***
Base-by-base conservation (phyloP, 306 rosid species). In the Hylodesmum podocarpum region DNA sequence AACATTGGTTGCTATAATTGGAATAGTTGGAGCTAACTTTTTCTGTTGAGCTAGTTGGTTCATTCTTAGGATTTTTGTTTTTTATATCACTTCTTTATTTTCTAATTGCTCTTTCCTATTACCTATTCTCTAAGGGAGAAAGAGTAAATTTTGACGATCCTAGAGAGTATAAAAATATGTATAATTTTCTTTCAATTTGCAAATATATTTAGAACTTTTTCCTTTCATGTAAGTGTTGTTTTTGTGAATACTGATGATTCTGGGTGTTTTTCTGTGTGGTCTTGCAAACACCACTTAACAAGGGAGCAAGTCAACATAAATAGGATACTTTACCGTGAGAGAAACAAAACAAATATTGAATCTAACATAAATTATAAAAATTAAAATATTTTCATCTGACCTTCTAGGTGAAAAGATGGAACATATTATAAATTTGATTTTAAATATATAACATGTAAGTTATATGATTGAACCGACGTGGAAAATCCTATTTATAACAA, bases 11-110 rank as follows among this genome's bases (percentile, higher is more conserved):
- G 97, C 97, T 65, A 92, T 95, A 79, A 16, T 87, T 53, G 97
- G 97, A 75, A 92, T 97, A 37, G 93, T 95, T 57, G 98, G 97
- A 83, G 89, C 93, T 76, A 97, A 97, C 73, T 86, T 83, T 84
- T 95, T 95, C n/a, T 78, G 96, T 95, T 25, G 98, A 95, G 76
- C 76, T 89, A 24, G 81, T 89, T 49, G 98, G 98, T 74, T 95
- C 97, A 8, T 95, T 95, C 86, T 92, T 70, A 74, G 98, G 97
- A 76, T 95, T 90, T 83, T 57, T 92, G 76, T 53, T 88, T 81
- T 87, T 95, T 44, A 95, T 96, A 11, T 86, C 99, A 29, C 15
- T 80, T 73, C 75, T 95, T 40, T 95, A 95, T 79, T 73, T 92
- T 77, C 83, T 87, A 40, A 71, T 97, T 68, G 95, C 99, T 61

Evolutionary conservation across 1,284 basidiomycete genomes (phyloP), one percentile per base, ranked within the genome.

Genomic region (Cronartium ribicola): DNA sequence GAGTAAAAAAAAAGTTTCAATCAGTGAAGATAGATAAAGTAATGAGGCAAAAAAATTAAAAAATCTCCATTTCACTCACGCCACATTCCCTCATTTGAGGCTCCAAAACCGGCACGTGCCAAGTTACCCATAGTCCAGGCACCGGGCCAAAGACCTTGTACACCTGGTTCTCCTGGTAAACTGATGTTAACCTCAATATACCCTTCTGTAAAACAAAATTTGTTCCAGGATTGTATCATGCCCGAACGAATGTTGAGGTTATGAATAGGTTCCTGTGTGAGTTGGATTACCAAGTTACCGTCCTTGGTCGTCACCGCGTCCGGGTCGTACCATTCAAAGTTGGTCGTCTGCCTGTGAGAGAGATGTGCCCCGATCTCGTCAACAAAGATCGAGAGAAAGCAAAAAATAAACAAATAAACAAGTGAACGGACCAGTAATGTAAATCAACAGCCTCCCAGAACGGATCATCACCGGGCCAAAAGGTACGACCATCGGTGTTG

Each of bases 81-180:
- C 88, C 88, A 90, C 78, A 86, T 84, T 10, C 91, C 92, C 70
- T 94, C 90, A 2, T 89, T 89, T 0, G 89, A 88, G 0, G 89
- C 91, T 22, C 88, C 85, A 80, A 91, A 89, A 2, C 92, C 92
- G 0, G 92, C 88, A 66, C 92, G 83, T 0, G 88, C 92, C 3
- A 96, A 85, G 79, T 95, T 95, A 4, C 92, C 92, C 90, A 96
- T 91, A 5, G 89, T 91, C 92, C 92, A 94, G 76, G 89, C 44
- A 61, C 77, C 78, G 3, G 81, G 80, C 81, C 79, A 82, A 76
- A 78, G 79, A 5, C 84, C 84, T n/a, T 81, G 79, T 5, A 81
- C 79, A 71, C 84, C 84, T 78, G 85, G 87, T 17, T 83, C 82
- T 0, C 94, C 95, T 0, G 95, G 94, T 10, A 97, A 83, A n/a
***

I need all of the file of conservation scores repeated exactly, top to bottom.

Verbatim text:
Base-by-base conservation (phyloP, 306 rosid species). In the Hylodesmum podocarpum region DNA sequence AACATTGGTTGCTATAATTGGAATAGTTGGAGCTAACTTTTTCTGTTGAGCTAGTTGGTTCATTCTTAGGATTTTTGTTTTTTATATCACTTCTTTATTTTCTAATTGCTCTTTCCTATTACCTATTCTCTAAGGGAGAAAGAGTAAATTTTGACGATCCTAGAGAGTATAAAAATATGTATAATTTTCTTTCAATTTGCAAATATATTTAGAACTTTTTCCTTTCATGTAAGTGTTGTTTTTGTGAATACTGATGATTCTGGGTGTTTTTCTGTGTGGTCTTGCAAACACCACTTAACAAGGGAGCAAGTCAACATAAATAGGATACTTTACCGTGAGAGAAACAAAACAAATATTGAATCTAACATAAATTATAAAAATTAAAATATTTTCATCTGACCTTCTAGGTGAAAAGATGGAACATATTATAAATTTGATTTTAAATATATAACATGTAAGTTATATGATTGAACCGACGTGGAAAATCCTATTTATAACAA, bases 11-110 rank as follows among this genome's bases (percentile, higher is more conserved):
- G 97, C 97, T 65, A 92, T 95, A 79, A 16, T 87, T 53, G 97
- G 97, A 75, A 92, T 97, A 37, G 93, T 95, T 57, G 98, G 97
- A 83, G 89, C 93, T 76, A 97, A 97, C 73, T 86, T 83, T 84
- T 95, T 95, C n/a, T 78, G 96, T 95, T 25, G 98, A 95, G 76
- C 76, T 89, A 24, G 81, T 89, T 49, G 98, G 98, T 74, T 95
- C 97, A 8, T 95, T 95, C 86, T 92, T 70, A 74, G 98, G 97
- A 76, T 95, T 90, T 83, T 57, T 92, G 76, T 53, T 88, T 81
- T 87, T 95, T 44, A 95, T 96, A 11, T 86, C 99, A 29, C 15
- T 80, T 73, C 75, T 95, T 40, T 95, A 95, T 79, T 73, T 92
- T 77, C 83, T 87, A 40, A 71, T 97, T 68, G 95, C 99, T 61

Evolutionary conservation across 1,284 basidiomycete genomes (phyloP), one percentile per base, ranked within the genome.

Genomic region (Cronartium ribicola): DNA sequence GAGTAAAAAAAAAGTTTCAATCAGTGAAGATAGATAAAGTAATGAGGCAAAAAAATTAAAAAATCTCCATTTCACTCACGCCACATTCCCTCATTTGAGGCTCCAAAACCGGCACGTGCCAAGTTACCCATAGTCCAGGCACCGGGCCAAAGACCTTGTACACCTGGTTCTCCTGGTAAACTGATGTTAACCTCAATATACCCTTCTGTAAAACAAAATTTGTTCCAGGATTGTATCATGCCCGAACGAATGTTGAGGTTATGAATAGGTTCCTGTGTGAGTTGGATTACCAAGTTACCGTCCTTGGTCGTCACCGCGTCCGGGTCGTACCATTCAAAGTTGGTCGTCTGCCTGTGAGAGAGATGTGCCCCGATCTCGTCAACAAAGATCGAGAGAAAGCAAAAAATAAACAAATAAACAAGTGAACGGACCAGTAATGTAAATCAACAGCCTCCCAGAACGGATCATCACCGGGCCAAAAGGTACGACCATCGGTGTTG

Each of bases 81-180:
- C 88, C 88, A 90, C 78, A 86, T 84, T 10, C 91, C 92, C 70
- T 94, C 90, A 2, T 89, T 89, T 0, G 89, A 88, G 0, G 89
- C 91, T 22, C 88, C 85, A 80, A 91, A 89, A 2, C 92, C 92
- G 0, G 92, C 88, A 66, C 92, G 83, T 0, G 88, C 92, C 3
- A 96, A 85, G 79, T 95, T 95, A 4, C 92, C 92, C 90, A 96
- T 91, A 5, G 89, T 91, C 92, C 92, A 94, G 76, G 89, C 44
- A 61, C 77, C 78, G 3, G 81, G 80, C 81, C 79, A 82, A 76
- A 78, G 79, A 5, C 84, C 84, T n/a, T 81, G 79, T 5, A 81
- C 79, A 71, C 84, C 84, T 78, G 85, G 87, T 17, T 83, C 82
- T 0, C 94, C 95, T 0, G 95, G 94, T 10, A 97, A 83, A n/a